Rakhi Ghoshal (firstname.lastname@example.org)
Currently an independent social science consultant working in the interdisciplinary areas of bioethics and cultural studies. After her Masters in English Literature from University of Calcutta, she went on to do a PhD from the Centre for Studies in Culture and Society (CSCS), Bangalore. Her doctoral thesis titled ‘Experience and Knowledge of Birthing’, used mixed methods and deployed the analytic frames and conceptual tropes of history, science studies and gender studies to question and unpack the cultural politics and the political economy of the phenomenon of institutionalizing childbirth in 19th century India and thereby to map the coordinates of the onto-epistemological ‘spill-overs’ of the colonial imperatives, priorities and prejudices into the space of institutionalized childbirth in the contemporary.
Ghoshal has worked on different Wellcome Trust projects, and her current project (2014-2017), located at King’s College, London, is a qualitative study which is designed to understand (through fieldwork in Rajasthan and Mumbai, and in-depth interviews of providers, recipients and other stakeholders) the different ways by which cultural expectations, conventional practices and beliefs shape motivations to access Assisted Reproductive Technology (ART) services in India, especially amongst the non-elite.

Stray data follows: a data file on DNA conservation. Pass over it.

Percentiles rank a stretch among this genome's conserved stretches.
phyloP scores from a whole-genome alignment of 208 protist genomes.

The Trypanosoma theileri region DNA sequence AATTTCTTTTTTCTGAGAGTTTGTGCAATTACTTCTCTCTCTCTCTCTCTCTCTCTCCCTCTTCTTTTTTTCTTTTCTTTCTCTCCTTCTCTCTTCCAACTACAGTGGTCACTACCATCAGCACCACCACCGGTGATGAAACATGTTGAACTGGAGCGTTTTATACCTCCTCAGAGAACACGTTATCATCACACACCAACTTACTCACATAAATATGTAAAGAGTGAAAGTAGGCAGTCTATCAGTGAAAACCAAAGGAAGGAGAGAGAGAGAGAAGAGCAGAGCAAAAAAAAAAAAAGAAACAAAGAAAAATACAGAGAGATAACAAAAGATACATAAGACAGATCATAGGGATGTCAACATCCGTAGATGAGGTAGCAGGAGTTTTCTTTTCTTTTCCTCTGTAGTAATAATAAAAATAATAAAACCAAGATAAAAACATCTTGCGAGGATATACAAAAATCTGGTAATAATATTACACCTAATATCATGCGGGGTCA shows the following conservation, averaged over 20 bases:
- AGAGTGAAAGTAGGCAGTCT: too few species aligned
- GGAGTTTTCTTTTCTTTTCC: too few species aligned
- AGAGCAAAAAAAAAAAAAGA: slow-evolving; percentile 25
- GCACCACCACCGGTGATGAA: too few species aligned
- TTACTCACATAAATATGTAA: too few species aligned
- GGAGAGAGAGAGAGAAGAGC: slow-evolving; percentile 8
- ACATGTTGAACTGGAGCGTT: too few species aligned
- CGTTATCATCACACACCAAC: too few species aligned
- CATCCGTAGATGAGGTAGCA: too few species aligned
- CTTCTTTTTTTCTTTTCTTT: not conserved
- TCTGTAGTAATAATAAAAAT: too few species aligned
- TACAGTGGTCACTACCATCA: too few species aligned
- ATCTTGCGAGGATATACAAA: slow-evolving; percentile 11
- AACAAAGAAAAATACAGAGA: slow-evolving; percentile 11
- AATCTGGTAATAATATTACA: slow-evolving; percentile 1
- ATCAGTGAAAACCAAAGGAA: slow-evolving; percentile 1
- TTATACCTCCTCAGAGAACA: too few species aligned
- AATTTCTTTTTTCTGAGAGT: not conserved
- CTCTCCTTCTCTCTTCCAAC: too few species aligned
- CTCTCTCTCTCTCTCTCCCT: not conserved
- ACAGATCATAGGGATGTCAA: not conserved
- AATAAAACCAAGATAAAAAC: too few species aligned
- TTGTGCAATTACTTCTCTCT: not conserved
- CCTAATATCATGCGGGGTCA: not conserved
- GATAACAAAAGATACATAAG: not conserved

She has taught courses and conducted sessions on bioethics, gender, development and health for medical and non-medical students and research staff; she has presented academic papers at prestigious conferences in India and abroad, and published in reputed academic journals. Currently she is co-editing two volumes, one each on clinical research ethics, and science, technology and ethical challenges. She serves on the editorial board of the Indian Journal of Medical Ethics, and served as Secretary on the Forum for Medical Ethics (FMES), Mumbai, between 2014 and 2016, and continues as the Forum’s Joint-Secretary now. She is trained in the ‘Theatre of the Oppressed’ (from Centre for Community Dialogue and Change, www.ccdc.in), a political form of theatre founded by Brazilian theatre director Augusto Boal: this theatre has been used to interactively introduce medical humanities in medical courses especially in India, spearheaded by Dr Radha Ramaswamy of the CCDC.
As a social science researcher, Ghoshal is invested in questions and concerns of gender, health, development, science and technology; she remains motivated to contribute to scholarship and participate in the collective efforts to affect positive change, to rethink ‘development’ and ‘progress’ in non-hegemonic ways, besides evoking the ethical in questions of life, living and development.